The news headlines recently have been filled with stories about whether a former high-level official in government should have been indicted. The crime she was investigated for, and ultimately was not charged with, was under the espionage act. Specifically, she was investigated for mishandling classified materials.
Since this case involves politicians, it necessarily evokes strong emotions from both sides of the aisle. Some feel like she should have been indicted, and others feel like the lambasting she received from the FBI director was heavy handed. But the mood leaving this entire episode is that she suffered a great deal, and if indicted, would have to have left the presidential race.
A Problem With Perception
Though not easy to do, let’s set aside the politics of this story for a moment, and look at something even more important – the legal system behind it. This story reveals something that is wrong with our criminal justice system in general. That problem is the perception that comes with an indictment, formal charge, or information claiming a person committed a crime.
From the outset, we are supposed to be living in a nation where those accused of a crime are presumed innocent until proven guilty. But what this news story shows is that the fallout from even talking about the possibility that someone committed a crime can taint that person’s reputation. All too often the mantra of ‘innocent until proven guilty’ is just that, a mantra. Experience shows us that few judges, prosecutors, or even juries actually believe this way. As a society we are not much better. Why else do job applications, housing contracts, and other official documents inquire whether the applicant was ever accused of committing a crime?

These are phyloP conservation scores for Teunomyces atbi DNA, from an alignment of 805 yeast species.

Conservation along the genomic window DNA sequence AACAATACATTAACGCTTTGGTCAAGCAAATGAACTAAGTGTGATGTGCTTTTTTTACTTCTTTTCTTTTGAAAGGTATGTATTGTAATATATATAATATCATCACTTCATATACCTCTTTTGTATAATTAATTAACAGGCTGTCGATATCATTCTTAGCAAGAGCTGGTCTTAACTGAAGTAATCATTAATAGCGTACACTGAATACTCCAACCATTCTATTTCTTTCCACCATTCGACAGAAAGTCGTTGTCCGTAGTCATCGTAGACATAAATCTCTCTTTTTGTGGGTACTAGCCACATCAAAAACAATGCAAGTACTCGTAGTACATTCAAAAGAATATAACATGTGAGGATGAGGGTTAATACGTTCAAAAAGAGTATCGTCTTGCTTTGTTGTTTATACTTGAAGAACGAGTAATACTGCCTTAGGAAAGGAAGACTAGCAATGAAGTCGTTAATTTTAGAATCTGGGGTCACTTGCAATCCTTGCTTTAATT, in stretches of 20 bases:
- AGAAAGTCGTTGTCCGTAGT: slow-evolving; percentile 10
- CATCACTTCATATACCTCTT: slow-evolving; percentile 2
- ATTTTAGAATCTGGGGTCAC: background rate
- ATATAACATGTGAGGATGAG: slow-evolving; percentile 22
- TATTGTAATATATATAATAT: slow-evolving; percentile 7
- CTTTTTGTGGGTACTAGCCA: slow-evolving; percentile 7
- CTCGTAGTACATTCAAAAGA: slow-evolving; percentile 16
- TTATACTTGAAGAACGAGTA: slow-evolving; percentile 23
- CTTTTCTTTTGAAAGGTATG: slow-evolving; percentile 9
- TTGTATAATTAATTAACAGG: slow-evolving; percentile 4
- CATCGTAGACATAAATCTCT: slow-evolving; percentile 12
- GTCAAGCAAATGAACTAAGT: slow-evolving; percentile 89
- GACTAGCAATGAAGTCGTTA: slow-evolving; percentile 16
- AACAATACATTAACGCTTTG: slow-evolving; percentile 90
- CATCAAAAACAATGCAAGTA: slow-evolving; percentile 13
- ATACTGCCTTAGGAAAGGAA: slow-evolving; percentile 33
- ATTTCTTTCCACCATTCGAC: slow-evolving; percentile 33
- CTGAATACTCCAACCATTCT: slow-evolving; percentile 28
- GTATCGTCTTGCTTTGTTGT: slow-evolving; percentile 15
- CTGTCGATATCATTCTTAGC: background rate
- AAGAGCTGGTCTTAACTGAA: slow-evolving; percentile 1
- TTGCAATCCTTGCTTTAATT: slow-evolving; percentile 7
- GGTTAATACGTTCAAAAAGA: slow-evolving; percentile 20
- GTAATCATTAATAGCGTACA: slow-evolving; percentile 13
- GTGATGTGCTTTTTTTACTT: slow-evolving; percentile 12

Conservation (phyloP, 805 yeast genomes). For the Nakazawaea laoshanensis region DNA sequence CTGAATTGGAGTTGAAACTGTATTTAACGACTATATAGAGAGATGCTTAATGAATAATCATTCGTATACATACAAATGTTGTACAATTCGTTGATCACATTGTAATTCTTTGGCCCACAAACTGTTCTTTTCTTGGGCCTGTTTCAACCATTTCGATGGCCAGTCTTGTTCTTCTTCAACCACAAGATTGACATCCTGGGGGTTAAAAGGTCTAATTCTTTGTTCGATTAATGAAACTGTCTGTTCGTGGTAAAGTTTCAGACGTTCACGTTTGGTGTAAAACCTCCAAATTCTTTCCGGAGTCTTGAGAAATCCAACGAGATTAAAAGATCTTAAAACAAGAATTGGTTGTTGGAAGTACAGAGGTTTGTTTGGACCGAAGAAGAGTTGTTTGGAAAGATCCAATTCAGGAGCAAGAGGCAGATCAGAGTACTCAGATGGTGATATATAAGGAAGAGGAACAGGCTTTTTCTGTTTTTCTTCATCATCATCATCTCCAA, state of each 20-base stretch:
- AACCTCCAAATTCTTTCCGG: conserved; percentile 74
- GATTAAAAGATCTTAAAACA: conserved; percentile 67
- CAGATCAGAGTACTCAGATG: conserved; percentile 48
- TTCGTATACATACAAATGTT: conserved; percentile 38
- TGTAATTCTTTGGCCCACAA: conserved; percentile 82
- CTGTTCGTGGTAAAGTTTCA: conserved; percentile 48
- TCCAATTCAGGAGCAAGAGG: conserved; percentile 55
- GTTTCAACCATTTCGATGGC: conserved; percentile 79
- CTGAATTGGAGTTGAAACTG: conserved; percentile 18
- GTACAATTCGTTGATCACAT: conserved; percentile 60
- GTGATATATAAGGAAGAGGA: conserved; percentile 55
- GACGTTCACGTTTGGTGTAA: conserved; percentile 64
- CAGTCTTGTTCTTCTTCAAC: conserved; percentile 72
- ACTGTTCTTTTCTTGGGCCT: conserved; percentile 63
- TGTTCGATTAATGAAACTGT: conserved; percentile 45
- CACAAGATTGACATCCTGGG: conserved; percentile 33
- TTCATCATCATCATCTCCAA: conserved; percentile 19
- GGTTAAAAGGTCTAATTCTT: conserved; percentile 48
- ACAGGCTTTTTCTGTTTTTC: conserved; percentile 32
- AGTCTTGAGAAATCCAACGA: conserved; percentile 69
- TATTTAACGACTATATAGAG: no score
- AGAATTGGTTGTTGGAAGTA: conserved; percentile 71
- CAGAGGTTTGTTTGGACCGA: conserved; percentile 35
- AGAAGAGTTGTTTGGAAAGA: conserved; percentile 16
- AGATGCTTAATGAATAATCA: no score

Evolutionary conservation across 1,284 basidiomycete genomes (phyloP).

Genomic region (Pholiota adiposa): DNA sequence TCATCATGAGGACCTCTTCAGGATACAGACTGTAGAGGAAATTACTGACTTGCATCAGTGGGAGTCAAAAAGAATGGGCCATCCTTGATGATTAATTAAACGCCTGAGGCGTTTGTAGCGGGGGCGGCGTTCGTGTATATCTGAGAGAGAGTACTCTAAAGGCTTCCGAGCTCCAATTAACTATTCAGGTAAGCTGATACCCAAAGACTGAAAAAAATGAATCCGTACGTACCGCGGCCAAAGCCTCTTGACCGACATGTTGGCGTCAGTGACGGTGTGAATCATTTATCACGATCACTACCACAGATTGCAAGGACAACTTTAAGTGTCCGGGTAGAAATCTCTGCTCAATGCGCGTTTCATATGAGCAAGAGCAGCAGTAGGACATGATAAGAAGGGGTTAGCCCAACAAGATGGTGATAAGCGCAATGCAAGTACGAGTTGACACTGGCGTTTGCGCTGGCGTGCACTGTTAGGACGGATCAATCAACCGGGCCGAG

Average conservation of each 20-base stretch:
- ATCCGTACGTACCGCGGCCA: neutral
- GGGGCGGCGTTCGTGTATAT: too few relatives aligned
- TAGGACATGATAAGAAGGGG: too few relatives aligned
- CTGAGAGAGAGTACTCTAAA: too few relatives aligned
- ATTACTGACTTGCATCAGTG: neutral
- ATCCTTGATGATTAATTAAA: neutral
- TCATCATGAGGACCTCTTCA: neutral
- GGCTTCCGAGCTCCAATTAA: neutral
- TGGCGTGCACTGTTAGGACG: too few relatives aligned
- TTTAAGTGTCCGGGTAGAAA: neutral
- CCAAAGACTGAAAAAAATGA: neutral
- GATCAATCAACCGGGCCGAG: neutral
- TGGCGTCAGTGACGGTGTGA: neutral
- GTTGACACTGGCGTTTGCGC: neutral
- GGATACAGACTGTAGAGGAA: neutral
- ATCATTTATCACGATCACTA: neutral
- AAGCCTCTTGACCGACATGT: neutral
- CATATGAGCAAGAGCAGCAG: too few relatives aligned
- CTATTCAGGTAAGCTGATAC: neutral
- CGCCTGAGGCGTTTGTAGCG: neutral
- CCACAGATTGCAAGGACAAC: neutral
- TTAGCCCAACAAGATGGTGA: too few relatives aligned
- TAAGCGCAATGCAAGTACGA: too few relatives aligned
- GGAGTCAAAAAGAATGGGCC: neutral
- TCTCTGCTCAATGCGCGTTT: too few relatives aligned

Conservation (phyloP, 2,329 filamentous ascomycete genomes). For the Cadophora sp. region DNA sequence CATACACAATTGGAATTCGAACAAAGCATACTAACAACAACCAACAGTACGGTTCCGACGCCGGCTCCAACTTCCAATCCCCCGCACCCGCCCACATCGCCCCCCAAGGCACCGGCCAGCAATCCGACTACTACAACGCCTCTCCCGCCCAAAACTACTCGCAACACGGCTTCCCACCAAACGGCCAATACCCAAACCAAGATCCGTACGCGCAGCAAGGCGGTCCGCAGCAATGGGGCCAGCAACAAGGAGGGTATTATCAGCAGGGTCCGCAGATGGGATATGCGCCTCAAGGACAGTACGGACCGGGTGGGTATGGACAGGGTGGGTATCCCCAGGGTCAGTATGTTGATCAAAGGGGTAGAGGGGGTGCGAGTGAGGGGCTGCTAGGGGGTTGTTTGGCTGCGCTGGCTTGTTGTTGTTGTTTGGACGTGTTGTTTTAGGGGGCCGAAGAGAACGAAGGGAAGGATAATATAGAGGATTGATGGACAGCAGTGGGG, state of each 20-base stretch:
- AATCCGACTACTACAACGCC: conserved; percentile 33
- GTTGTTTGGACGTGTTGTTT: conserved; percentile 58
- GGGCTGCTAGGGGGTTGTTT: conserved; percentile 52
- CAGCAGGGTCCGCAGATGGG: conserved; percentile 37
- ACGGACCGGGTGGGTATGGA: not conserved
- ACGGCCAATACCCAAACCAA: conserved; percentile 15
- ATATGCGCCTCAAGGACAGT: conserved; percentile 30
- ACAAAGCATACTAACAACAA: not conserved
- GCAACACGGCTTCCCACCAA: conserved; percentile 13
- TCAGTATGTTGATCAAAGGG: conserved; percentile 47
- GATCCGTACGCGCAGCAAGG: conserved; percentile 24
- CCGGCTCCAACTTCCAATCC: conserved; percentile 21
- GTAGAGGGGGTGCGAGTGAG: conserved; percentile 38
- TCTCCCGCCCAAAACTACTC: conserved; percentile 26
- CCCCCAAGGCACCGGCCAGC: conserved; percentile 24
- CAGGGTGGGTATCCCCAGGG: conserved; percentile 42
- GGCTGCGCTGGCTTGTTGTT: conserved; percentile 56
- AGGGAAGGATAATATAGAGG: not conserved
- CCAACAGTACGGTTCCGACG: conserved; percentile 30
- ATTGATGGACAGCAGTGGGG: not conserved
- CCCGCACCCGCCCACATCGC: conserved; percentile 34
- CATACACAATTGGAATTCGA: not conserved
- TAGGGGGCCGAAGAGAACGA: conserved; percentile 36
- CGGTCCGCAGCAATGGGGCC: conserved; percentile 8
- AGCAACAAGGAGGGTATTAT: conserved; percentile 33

This approach places an undue amount of confidence and reliability on the system used to indict, try, and punish people accused of a crime. After all, the people responsible for carrying out investigations, prosecuting, and trying them are just people. These people are subject to the same temptations, confusions, and mistakes as anyone else. That is, presumably, why people should be considered innocent until proven guilty.
Of course we all want professionalism and trustworthiness from the police and prosecutors that handle the criminal justice system. But we should not be so trusting and confident in their abilities that once a person is indicted for a crime, that means the person did something wrong, or that they are guilty.
DWI a Special Case
There is no group of people more aware of this principle of guilty once indicted than those accused of DWI. Public information drives, advertisements, and news stories all taint the perception of anyone charged with DWI to pretty much convict them at the point of arrest. All too often the rest of the process is just that – a process. But that is not how things happen at our firm. At The Wilder DWI Defense Firm we believe in and defend the principle that those accused of a crime are innocent until proven guilty, including DWIs. That is why we are the defense team of choice for those facing DWI charges. Contact us and we will provide you with a free case evaluation today.